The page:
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The Architectural Conservancy of Ontario (ACO) Meaford, formerly known as Heritage Meaford has filed an appeal to the Ontario Municipal Board (OMB) pertaining to council's recent decision to approve increased building height in the downtown core.

A proposed development that would significantly alter the look and feel of Meaford's downtown core cleared a major hurdle on July 27, when Meaford's council approved zoning and official plan amendments that give the green light for increased building height, a key component of the proposed development.

Council's unanimous approval of the increase in allowable building height, along with comments made by councillors during discussion at their July 27 meeting, also seem to pave the way for the demolition of historic brick buildings located on Sykes Street.

ACO Meaford however, is not happy with council's decison.

ACO Meaford, like most businesses and residents in our community, is excited by the prospect of making Meaford more vital by bringing new businesses and residents into the downtown area. We do, however, have serious concerns about the implications of the current bylaw and plan amendments that allow for a significant increase in building heights and demolition of a large percentage of our heritage architecture,” said the organization in a press release. “This is not a question of development versus heritage. They are not mutually exclusive and need to be looked at as a part of an overall plan for our downtown including the harbour. Before making any decisions we need to look at the long term effects on all of the downtown businesses whose profitability and property values would potentially be negatively impacted by the loss of the heritage character of our street-scape. This is not just about four buildings.”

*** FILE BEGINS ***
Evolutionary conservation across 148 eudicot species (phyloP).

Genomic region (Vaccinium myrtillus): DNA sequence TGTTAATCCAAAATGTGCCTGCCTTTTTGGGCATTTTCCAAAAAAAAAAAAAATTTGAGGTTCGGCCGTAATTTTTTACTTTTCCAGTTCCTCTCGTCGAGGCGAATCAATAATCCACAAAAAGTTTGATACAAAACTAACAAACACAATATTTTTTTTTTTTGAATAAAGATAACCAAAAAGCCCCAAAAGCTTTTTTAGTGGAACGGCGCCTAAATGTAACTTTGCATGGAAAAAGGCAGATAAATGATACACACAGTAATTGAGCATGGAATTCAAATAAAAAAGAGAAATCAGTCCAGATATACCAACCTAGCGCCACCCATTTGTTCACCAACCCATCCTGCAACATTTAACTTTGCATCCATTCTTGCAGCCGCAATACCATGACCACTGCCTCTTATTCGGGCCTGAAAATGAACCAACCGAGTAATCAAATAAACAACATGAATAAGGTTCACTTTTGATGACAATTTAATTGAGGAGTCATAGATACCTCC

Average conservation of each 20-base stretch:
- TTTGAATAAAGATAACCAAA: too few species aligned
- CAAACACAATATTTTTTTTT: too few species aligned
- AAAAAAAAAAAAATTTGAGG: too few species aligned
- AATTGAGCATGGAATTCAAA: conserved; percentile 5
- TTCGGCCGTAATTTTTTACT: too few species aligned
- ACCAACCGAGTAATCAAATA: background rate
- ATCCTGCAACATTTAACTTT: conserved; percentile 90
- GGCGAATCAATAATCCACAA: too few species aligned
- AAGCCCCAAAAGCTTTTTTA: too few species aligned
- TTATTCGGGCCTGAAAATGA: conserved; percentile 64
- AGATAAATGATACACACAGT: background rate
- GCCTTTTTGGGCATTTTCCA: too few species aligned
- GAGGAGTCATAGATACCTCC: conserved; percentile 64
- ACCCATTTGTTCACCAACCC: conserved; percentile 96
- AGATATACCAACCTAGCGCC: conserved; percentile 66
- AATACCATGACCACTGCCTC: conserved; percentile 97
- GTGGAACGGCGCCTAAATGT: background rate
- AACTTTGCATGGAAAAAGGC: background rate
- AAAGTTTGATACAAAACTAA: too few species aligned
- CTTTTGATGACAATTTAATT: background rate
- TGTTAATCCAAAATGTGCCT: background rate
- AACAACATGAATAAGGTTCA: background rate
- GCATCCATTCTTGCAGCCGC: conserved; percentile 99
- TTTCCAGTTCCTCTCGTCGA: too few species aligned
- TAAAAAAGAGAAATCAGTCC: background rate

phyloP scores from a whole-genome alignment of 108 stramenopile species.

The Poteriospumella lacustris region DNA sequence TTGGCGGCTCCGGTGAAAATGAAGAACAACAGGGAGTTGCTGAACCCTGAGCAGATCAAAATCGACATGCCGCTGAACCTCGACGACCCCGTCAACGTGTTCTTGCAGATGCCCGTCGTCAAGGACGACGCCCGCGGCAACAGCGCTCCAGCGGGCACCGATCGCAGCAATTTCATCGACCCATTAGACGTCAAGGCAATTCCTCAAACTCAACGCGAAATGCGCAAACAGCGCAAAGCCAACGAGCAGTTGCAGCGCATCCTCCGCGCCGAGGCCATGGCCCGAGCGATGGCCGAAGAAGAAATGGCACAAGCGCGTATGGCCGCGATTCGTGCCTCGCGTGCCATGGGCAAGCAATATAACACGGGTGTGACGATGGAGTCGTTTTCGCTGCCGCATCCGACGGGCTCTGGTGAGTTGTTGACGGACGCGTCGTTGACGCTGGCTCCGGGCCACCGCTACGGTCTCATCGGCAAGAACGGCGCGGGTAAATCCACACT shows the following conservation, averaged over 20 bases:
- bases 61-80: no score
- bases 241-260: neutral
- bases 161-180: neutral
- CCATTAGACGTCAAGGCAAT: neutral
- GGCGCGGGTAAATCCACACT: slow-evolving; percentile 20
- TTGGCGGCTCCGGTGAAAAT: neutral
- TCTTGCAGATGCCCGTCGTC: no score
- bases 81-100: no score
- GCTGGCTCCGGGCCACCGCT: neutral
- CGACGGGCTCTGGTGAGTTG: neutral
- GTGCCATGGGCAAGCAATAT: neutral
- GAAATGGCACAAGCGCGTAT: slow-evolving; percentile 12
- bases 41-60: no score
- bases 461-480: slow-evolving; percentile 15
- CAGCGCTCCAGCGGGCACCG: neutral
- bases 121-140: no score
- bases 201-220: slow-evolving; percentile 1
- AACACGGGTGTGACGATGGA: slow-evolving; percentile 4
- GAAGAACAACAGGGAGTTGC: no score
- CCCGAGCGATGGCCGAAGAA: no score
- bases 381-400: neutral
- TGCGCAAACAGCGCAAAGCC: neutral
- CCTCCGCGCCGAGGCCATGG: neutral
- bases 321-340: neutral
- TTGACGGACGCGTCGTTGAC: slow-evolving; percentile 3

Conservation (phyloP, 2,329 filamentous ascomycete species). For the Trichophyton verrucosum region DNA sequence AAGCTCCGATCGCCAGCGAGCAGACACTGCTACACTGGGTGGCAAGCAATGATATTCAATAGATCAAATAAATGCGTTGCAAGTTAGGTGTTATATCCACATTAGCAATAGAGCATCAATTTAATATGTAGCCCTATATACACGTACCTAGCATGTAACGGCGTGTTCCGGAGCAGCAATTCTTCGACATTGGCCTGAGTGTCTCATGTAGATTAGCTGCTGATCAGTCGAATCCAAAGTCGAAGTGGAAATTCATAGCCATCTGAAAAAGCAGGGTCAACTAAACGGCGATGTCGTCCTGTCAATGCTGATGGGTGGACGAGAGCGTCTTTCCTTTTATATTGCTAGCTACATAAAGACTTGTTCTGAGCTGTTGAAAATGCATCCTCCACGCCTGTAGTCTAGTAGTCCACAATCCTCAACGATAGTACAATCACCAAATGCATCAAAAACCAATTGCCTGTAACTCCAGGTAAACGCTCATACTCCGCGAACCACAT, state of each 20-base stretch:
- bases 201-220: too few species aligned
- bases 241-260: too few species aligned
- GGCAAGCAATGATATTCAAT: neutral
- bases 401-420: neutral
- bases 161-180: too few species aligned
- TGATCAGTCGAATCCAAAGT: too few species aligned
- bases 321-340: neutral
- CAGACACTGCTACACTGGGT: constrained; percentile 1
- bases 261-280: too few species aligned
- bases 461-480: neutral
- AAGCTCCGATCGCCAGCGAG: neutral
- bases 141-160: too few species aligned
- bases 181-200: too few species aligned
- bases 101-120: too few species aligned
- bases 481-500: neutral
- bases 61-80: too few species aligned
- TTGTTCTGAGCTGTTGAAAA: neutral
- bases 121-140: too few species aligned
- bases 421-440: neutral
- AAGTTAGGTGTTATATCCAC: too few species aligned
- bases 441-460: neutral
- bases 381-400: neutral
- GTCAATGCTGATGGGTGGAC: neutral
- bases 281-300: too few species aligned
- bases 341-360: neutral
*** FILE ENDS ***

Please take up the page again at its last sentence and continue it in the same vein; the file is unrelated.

While the proposed development has been a cause for concern in the community for several months, Meaford's Director of Planning and Building, Rob Armstrong, told council that the plans for the development – which include tearing down four buildings on Sykes Street and replacing them with a new structure that is significantly taller, and includes underground parking – generally meet municipal planning policies. Armstrong said that the developer has agreed to preserve some of the building facades - just 16 percent according to ACO Meaford member David Baker.

While ACO Meaford stands firm in their desire to protect the historic buildings, one business owner – and resident of – one of the buildings in question, took to Facebook in the days prior to the July 27 meeting to express support for the proposed development.

While I love our downtown, I do also wonder at what point do we all have to realize that this town is slowly dying,” posted Nancy Ellis, the owner of Simply Unique, which is located in one of the buildings proposed for demolition should the zoning amendments be approved by council. “If and when this goes through I not only lose my storefront, but also my home! The people that are so hell-bent against the BIG build should have bought these stores and invested some of their money into the buildings that are truly crumbling around us.”

With regard to facts, ACO Meaford suggests that council has few, when they should have had many prior to making their July 27 decision.

Council, as far as the public knows, has not demanded from the developer, or created themselves, any kind of economic impact study. We have no idea what jobs or revenue streams might be forthcoming to offset the community’s loss of their heritage buildings. In 120 days, with no economic analysis and little more that the initial euphoria about the prospect of new development, council has effectively undone many years of work in creating Meaford’s official plan and has ignored the provisions of the Heritage Conservation District that they approved well under a year ago,” says ACO Meaford.

In spite of their appeal to the OMB, ACO Meaford insists that they are not trying to stand in the way of development.

Our objective is not to stand in the way of the economic development of our community but rather to ensure that we take a broader view and explore all economically viable options to maximize the present opportunity for the benefit of all of the community and downtown businesses,” said ACO Meaford.